Breastfeeding , also known as nursing , is the feeding of babies and young children with milk from a woman's breast. Deaths of an estimated , children under the age of five could be prevented globally every year with increased breastfeeding. Benefits for the mother include less blood loss following delivery, better uterus shrinkage, and decreased postpartum depression. Health organizations, including the World Health Organization WHO , recommend breastfeeding exclusively for six months. Changes early in pregnancy prepare the breast for lactation. Before pregnancy the breast is largely composed of adipose fat tissue but under the influence of the hormones estrogen , progesterone , prolactin , and other hormones, the breasts prepare for production of milk for the baby.
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The breast milk black market is lucrative and booming, as the nourishment for babies has become increasingly popular among some men who believe drinking it improves athletic performance or can cure life-threatening and chronic diseases such as cancer and erectile dysfunction. Some men who buy breast milk on the black market also claim to be fulfilling a fetishistic need, while others say it is a "clean" source of protein or contains antibodies that could boost the adult immune system. Check out these real classified advertisements on Only the Breast , a website that connects lactating women with buyers, many of whom are men, not mothers. Young white professional male, DDF looking for same. No judgment no drama looking for long term supply from open minded mother.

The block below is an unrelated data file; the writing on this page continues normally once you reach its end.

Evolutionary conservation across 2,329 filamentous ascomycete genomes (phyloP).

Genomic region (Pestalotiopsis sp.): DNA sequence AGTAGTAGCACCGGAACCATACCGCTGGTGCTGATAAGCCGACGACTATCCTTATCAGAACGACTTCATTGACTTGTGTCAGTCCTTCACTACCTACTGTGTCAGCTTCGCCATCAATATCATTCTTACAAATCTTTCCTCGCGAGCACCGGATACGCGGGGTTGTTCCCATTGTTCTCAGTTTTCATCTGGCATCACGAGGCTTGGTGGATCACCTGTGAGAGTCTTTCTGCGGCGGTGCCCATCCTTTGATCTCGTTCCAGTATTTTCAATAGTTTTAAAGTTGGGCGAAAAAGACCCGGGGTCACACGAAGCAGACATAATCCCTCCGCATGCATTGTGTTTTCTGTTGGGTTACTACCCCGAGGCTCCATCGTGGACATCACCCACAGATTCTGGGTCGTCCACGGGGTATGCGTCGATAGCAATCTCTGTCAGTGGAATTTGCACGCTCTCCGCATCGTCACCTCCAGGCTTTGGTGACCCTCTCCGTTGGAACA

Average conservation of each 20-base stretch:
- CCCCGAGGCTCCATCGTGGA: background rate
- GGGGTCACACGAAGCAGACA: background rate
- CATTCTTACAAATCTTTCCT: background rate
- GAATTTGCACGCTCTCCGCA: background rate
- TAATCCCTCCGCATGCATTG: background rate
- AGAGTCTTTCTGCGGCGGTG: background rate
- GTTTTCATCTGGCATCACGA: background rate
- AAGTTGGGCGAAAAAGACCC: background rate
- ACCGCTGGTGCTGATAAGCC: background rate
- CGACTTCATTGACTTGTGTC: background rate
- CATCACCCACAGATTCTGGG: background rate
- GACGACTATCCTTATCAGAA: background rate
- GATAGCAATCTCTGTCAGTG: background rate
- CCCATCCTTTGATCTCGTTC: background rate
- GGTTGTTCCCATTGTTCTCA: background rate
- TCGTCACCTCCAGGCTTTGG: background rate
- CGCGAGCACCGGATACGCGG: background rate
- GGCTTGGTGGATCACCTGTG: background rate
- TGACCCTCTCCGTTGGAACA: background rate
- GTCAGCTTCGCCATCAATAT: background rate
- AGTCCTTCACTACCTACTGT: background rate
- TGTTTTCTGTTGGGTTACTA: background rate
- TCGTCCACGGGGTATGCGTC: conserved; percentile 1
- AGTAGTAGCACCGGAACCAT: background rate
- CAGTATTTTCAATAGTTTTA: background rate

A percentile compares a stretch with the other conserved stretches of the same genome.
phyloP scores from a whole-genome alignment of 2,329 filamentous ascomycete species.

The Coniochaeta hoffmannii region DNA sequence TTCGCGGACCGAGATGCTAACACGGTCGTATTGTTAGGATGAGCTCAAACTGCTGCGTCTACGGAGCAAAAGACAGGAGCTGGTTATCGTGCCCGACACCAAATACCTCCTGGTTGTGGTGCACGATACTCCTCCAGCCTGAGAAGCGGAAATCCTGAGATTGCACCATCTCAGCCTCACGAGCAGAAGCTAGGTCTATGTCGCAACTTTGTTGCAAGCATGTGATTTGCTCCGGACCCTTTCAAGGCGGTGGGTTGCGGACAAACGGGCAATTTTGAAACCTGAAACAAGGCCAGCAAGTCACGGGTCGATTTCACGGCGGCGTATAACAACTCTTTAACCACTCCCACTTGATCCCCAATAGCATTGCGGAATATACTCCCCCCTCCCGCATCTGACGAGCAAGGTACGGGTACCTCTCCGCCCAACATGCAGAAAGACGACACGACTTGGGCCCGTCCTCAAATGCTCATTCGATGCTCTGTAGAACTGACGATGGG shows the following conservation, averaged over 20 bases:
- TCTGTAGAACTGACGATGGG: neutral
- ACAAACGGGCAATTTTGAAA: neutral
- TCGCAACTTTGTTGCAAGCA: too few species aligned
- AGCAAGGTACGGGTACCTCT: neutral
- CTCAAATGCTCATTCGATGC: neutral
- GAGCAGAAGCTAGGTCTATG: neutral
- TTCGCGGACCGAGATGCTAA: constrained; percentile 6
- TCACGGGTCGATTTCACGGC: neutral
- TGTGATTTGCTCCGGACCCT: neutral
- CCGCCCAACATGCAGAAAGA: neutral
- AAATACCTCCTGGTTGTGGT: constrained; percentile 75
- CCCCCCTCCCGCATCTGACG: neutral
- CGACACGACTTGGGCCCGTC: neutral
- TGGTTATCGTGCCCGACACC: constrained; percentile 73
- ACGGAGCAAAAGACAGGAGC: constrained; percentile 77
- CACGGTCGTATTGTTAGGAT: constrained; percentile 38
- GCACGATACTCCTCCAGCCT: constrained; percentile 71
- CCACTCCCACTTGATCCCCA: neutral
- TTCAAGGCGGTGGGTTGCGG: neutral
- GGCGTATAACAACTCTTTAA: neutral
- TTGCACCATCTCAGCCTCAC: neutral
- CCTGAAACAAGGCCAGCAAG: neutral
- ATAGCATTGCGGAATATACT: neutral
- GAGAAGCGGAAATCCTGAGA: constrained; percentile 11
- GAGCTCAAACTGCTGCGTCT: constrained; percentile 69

But these benefits are for infants. Adults may have more questions, like what does breast milk actually taste like? Is it even safe to drink?
Breast milk is the milk produced by the breasts or mammary glands of a human female to feed a child. Milk is the primary source of nutrition for newborns before they are able to eat and digest other foods; older infants and toddlers may continue to be breastfed , in combination with other foods from six months of age when solid foods should be introduced. In preterm children who do not have the ability to suck during their early days of life, the use of cups to feed expressed milk and other supplements is reported to result in better breastfeeding extent and duration subsequently than bottles and tubes. The World Health Organization recommends exclusive breastfeeding for the first six months of life, with solids gradually being introduced around this age when signs of readiness are shown. Supplemented breastfeeding is recommended until at least age two and then for as long as the mother and child wish.